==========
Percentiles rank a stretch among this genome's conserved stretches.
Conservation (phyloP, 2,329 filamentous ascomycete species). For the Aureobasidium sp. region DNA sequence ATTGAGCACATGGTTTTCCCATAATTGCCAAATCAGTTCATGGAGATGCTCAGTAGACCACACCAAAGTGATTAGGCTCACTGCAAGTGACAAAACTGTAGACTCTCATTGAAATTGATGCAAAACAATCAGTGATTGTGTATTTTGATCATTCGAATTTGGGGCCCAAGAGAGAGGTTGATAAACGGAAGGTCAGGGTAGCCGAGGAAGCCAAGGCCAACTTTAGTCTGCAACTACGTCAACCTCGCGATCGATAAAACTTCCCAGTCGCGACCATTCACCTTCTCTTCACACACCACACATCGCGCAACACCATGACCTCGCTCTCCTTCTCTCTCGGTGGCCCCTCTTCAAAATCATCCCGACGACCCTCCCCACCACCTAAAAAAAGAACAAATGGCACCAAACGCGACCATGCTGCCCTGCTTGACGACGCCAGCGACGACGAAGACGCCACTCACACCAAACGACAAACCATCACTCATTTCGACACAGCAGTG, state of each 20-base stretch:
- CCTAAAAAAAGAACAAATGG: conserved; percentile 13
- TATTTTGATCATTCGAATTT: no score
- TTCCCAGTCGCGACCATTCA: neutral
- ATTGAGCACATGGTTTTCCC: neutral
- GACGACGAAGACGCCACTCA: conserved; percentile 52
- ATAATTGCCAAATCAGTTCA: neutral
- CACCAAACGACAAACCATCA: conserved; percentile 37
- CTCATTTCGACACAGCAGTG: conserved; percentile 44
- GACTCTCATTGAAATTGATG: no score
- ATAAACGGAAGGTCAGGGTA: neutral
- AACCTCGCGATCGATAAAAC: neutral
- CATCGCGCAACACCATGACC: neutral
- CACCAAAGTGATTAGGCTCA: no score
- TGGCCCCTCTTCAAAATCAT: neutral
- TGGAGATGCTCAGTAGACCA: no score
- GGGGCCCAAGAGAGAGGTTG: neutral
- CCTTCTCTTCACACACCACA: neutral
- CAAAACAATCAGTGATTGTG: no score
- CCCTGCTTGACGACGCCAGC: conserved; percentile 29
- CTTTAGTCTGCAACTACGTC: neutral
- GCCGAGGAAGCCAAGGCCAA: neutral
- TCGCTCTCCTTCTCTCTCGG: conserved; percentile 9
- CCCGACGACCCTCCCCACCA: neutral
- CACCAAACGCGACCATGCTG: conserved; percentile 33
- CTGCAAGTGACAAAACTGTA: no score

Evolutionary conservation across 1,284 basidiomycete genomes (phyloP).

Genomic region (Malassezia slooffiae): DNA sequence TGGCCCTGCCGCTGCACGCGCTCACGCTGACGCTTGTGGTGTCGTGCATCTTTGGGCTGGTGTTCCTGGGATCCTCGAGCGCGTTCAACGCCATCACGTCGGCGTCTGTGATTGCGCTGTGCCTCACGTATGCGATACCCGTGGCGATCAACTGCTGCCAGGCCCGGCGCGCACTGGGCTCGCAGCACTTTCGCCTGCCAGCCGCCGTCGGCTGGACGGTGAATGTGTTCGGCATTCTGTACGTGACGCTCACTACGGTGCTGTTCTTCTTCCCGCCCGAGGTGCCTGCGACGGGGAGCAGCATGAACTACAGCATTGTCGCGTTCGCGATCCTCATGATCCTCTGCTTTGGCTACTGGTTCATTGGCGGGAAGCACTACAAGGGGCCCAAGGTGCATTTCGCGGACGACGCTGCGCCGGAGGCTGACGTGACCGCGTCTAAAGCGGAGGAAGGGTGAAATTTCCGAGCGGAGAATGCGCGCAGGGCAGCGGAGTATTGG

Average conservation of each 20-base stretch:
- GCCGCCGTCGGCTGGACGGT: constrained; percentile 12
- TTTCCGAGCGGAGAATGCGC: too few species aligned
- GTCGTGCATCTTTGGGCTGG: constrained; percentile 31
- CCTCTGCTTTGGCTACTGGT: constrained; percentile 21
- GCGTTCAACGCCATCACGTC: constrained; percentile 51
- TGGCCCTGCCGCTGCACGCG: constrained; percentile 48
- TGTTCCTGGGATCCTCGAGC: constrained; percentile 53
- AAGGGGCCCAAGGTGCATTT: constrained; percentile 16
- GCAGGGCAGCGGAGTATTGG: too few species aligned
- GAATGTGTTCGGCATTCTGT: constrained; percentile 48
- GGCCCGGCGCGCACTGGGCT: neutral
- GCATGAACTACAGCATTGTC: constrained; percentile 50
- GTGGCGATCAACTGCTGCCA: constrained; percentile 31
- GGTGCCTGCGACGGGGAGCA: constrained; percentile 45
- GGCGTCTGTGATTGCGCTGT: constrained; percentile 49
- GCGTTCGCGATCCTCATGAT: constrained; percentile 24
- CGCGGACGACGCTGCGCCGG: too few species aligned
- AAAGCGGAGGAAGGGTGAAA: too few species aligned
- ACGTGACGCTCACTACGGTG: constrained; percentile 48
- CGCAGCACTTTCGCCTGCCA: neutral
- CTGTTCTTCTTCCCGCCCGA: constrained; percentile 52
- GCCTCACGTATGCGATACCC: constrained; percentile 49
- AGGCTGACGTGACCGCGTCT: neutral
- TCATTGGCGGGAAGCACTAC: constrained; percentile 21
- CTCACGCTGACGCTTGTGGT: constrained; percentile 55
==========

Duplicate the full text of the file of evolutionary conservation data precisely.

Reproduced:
Percentiles rank a stretch among this genome's conserved stretches.
Conservation (phyloP, 2,329 filamentous ascomycete species). For the Aureobasidium sp. region DNA sequence ATTGAGCACATGGTTTTCCCATAATTGCCAAATCAGTTCATGGAGATGCTCAGTAGACCACACCAAAGTGATTAGGCTCACTGCAAGTGACAAAACTGTAGACTCTCATTGAAATTGATGCAAAACAATCAGTGATTGTGTATTTTGATCATTCGAATTTGGGGCCCAAGAGAGAGGTTGATAAACGGAAGGTCAGGGTAGCCGAGGAAGCCAAGGCCAACTTTAGTCTGCAACTACGTCAACCTCGCGATCGATAAAACTTCCCAGTCGCGACCATTCACCTTCTCTTCACACACCACACATCGCGCAACACCATGACCTCGCTCTCCTTCTCTCTCGGTGGCCCCTCTTCAAAATCATCCCGACGACCCTCCCCACCACCTAAAAAAAGAACAAATGGCACCAAACGCGACCATGCTGCCCTGCTTGACGACGCCAGCGACGACGAAGACGCCACTCACACCAAACGACAAACCATCACTCATTTCGACACAGCAGTG, state of each 20-base stretch:
- CCTAAAAAAAGAACAAATGG: conserved; percentile 13
- TATTTTGATCATTCGAATTT: no score
- TTCCCAGTCGCGACCATTCA: neutral
- ATTGAGCACATGGTTTTCCC: neutral
- GACGACGAAGACGCCACTCA: conserved; percentile 52
- ATAATTGCCAAATCAGTTCA: neutral
- CACCAAACGACAAACCATCA: conserved; percentile 37
- CTCATTTCGACACAGCAGTG: conserved; percentile 44
- GACTCTCATTGAAATTGATG: no score
- ATAAACGGAAGGTCAGGGTA: neutral
- AACCTCGCGATCGATAAAAC: neutral
- CATCGCGCAACACCATGACC: neutral
- CACCAAAGTGATTAGGCTCA: no score
- TGGCCCCTCTTCAAAATCAT: neutral
- TGGAGATGCTCAGTAGACCA: no score
- GGGGCCCAAGAGAGAGGTTG: neutral
- CCTTCTCTTCACACACCACA: neutral
- CAAAACAATCAGTGATTGTG: no score
- CCCTGCTTGACGACGCCAGC: conserved; percentile 29
- CTTTAGTCTGCAACTACGTC: neutral
- GCCGAGGAAGCCAAGGCCAA: neutral
- TCGCTCTCCTTCTCTCTCGG: conserved; percentile 9
- CCCGACGACCCTCCCCACCA: neutral
- CACCAAACGCGACCATGCTG: conserved; percentile 33
- CTGCAAGTGACAAAACTGTA: no score

Evolutionary conservation across 1,284 basidiomycete genomes (phyloP).

Genomic region (Malassezia slooffiae): DNA sequence TGGCCCTGCCGCTGCACGCGCTCACGCTGACGCTTGTGGTGTCGTGCATCTTTGGGCTGGTGTTCCTGGGATCCTCGAGCGCGTTCAACGCCATCACGTCGGCGTCTGTGATTGCGCTGTGCCTCACGTATGCGATACCCGTGGCGATCAACTGCTGCCAGGCCCGGCGCGCACTGGGCTCGCAGCACTTTCGCCTGCCAGCCGCCGTCGGCTGGACGGTGAATGTGTTCGGCATTCTGTACGTGACGCTCACTACGGTGCTGTTCTTCTTCCCGCCCGAGGTGCCTGCGACGGGGAGCAGCATGAACTACAGCATTGTCGCGTTCGCGATCCTCATGATCCTCTGCTTTGGCTACTGGTTCATTGGCGGGAAGCACTACAAGGGGCCCAAGGTGCATTTCGCGGACGACGCTGCGCCGGAGGCTGACGTGACCGCGTCTAAAGCGGAGGAAGGGTGAAATTTCCGAGCGGAGAATGCGCGCAGGGCAGCGGAGTATTGG

Average conservation of each 20-base stretch:
- GCCGCCGTCGGCTGGACGGT: constrained; percentile 12
- TTTCCGAGCGGAGAATGCGC: too few species aligned
- GTCGTGCATCTTTGGGCTGG: constrained; percentile 31
- CCTCTGCTTTGGCTACTGGT: constrained; percentile 21
- GCGTTCAACGCCATCACGTC: constrained; percentile 51
- TGGCCCTGCCGCTGCACGCG: constrained; percentile 48
- TGTTCCTGGGATCCTCGAGC: constrained; percentile 53
- AAGGGGCCCAAGGTGCATTT: constrained; percentile 16
- GCAGGGCAGCGGAGTATTGG: too few species aligned
- GAATGTGTTCGGCATTCTGT: constrained; percentile 48
- GGCCCGGCGCGCACTGGGCT: neutral
- GCATGAACTACAGCATTGTC: constrained; percentile 50
- GTGGCGATCAACTGCTGCCA: constrained; percentile 31
- GGTGCCTGCGACGGGGAGCA: constrained; percentile 45
- GGCGTCTGTGATTGCGCTGT: constrained; percentile 49
- GCGTTCGCGATCCTCATGAT: constrained; percentile 24
- CGCGGACGACGCTGCGCCGG: too few species aligned
- AAAGCGGAGGAAGGGTGAAA: too few species aligned
- ACGTGACGCTCACTACGGTG: constrained; percentile 48
- CGCAGCACTTTCGCCTGCCA: neutral
- CTGTTCTTCTTCCCGCCCGA: constrained; percentile 52
- GCCTCACGTATGCGATACCC: constrained; percentile 49
- AGGCTGACGTGACCGCGTCT: neutral
- TCATTGGCGGGAAGCACTAC: constrained; percentile 21
- CTCACGCTGACGCTTGTGGT: constrained; percentile 55